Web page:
There are many morning when I wake up with him right next to me and know I must have picked him up in the middle of the night, but don't remember doing it at all. Which means my sleep wasn't very much disturbed. 

Nutrition and rest - I confess, I used to think that the immediate effect of food and sleep on breastfeeding is overrated. I mean, obviously it's important to eat enough and sleep well, but I didn't really notice that it affected my milk supply before. Lately, though, I realized that I have a significant increase in milk supply on Saturdays (a day when I eat more than usual and take a midday nap) and Sundays (which follow our day of rest). This made me pay closer attention to being properly fed and rested during the rest of the week, too. I thought just eating more would do the trick... nope. A nice cozy nap together with baby really does wonders. Isn't it great to take a midday nap with no scruples, knowing you're doing it for your baby's sake? 

Mint - Somehow somewhere along the road, when I've just had my first baby, I heard mint has a negative impact on milk supply. Ever since I avoided mint completely while breastfeeding. Some time ago, however, I really craved a nice hot cup of mint tea. Israel was a newborn and I happened to have very abundant supply, so I figured that even if I have a little less milk, it will still be more than he needs. Well, it turns out mint has no effect on my milk supply whatsoever, or at least not in the quantities consumed in a cup of tea now and then. 

Sunday, June 14, 2015

Parents, education and the government

Educational expert Dr. Gil Gertel in an interview to Israel Today (translation mine): 

"I begin by stating that the family establishment has been altogether repressed by the state for years... the government comes and says, 'give me your children, I know what to do with them' - but it doesn't know, and not everything works well. Think on the deep meaning of compulsory state education. It is an open threat - 'if you don't give me your child, I will put you in jail.'

"Once state education was compulsory from the age of 6, today the age is down to 3. Once we would come home at one o'clock, today we have an extended school day, after school programs and whatnot. Actually, from the state's point of view, the more the children are under its protection, the better."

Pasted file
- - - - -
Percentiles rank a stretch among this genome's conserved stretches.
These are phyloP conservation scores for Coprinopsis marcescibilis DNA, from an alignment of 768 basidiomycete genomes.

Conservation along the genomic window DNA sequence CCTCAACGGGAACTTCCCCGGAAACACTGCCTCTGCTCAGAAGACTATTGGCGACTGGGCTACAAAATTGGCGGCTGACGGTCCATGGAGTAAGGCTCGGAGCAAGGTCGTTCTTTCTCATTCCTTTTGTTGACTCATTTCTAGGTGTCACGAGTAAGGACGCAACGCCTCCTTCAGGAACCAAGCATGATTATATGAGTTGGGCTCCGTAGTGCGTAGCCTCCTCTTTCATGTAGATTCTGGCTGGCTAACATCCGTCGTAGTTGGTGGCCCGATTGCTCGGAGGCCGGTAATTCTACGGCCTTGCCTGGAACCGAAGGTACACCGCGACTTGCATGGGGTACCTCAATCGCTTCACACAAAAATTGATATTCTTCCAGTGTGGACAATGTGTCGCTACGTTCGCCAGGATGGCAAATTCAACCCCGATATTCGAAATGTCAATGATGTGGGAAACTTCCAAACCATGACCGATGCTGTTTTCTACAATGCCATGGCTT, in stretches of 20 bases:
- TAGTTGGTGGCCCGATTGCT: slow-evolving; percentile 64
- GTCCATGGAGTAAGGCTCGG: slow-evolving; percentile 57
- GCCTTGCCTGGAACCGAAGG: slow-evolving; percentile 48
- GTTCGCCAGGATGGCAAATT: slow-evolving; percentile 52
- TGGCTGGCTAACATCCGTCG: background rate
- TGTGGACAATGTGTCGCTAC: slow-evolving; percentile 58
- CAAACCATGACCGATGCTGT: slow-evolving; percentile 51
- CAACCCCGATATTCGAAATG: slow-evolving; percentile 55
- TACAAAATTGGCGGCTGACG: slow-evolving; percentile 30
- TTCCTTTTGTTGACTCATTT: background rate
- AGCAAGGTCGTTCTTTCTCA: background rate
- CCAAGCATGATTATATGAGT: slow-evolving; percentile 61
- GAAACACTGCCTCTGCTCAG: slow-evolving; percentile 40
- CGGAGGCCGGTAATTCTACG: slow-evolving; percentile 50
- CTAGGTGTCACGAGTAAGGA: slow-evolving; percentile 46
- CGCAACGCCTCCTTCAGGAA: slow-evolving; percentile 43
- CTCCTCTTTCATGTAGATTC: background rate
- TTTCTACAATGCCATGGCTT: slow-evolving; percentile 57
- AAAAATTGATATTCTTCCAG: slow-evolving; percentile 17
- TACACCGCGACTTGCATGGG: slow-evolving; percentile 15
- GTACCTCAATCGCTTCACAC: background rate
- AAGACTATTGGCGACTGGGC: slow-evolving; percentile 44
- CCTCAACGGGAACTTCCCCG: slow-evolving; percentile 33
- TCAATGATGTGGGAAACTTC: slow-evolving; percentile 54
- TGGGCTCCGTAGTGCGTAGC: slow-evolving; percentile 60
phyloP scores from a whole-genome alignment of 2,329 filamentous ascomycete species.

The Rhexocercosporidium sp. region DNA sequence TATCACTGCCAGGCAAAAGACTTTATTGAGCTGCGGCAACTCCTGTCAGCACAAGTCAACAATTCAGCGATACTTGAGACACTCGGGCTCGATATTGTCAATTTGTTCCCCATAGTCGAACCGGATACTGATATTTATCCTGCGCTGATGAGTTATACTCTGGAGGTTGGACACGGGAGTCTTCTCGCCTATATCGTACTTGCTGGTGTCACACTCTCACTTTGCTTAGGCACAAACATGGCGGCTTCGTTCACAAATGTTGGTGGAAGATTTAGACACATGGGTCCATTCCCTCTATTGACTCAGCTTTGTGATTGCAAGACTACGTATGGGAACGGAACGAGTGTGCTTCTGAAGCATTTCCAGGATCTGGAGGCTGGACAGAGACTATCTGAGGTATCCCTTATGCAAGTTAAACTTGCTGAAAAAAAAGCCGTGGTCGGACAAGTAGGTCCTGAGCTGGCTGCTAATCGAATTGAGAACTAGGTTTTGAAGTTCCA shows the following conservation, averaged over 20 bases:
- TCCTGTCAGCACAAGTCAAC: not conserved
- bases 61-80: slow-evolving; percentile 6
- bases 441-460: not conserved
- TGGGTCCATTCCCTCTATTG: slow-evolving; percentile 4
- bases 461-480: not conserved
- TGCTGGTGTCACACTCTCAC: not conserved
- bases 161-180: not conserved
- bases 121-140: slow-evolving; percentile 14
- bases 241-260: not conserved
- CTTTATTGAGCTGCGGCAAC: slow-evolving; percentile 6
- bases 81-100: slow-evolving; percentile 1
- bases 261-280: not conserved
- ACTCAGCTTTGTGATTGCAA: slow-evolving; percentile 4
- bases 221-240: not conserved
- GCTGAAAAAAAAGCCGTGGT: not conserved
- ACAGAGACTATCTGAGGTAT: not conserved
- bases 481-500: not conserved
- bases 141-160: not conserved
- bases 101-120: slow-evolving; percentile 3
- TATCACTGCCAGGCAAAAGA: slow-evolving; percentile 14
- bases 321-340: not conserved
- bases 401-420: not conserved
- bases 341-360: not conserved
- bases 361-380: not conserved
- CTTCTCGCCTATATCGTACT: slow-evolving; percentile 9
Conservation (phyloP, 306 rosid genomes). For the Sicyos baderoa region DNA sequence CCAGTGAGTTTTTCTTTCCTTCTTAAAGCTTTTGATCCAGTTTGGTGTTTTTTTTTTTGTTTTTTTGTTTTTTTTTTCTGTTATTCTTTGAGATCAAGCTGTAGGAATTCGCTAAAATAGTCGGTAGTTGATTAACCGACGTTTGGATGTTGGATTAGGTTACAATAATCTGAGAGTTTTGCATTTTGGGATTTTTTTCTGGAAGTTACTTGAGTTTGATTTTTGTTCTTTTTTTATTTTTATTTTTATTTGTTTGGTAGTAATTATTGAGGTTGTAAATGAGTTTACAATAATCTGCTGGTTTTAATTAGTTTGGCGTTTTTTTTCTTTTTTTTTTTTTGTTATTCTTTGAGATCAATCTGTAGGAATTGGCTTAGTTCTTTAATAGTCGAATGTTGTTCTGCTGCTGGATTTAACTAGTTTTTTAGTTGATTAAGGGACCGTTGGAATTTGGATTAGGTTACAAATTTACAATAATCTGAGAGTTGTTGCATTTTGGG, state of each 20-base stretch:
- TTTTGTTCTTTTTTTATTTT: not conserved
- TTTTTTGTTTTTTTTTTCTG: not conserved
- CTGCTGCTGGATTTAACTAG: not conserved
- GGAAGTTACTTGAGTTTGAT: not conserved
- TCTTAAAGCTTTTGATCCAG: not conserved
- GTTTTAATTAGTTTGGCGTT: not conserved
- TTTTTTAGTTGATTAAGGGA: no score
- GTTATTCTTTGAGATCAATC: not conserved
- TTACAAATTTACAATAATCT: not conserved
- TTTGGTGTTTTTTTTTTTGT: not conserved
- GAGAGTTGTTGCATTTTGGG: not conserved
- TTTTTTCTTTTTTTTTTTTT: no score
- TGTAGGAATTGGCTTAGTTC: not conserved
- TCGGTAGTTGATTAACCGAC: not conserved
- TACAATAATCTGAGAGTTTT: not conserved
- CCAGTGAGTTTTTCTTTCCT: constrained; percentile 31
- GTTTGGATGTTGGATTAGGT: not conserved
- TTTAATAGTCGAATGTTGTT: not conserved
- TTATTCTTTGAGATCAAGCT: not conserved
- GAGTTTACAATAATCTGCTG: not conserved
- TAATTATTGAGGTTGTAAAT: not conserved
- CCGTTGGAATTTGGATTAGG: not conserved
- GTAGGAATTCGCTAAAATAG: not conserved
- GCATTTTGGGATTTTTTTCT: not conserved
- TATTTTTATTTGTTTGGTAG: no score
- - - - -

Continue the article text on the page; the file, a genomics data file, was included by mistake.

It looks like most parents are pretty happy about this, right?

"That's just it. The influence of parents on children is crucial, whether the parents are active or absent, active or passive about their child's education.

I don't think anyone doubts that.

No, but the moment the government tells parents, 'give me your children and go out to work', it removes the parents from their position, and then the message is that children can be educated without parents."

~ What can I say? Only that I'm extremely happy someone is given an opportunity to speak and say these important things, especially in Israel, a country founded on communist ideology, where many people are still nostalgic about the kibbutz arrangement of enforced "gender equality" and the separation of children and parents from babyhood. ~

Wednesday, June 10, 2015

Beauty and more beauty

 Another hen with her newly hatched chick. This one is actually a purebred White Leghorn - they aren't supposed to go broody at all, but I guess social influence goes a long way!
Two exceptionally beautiful birds my husband caught on his camera. I wish I knew what they are called. Just look at these colors.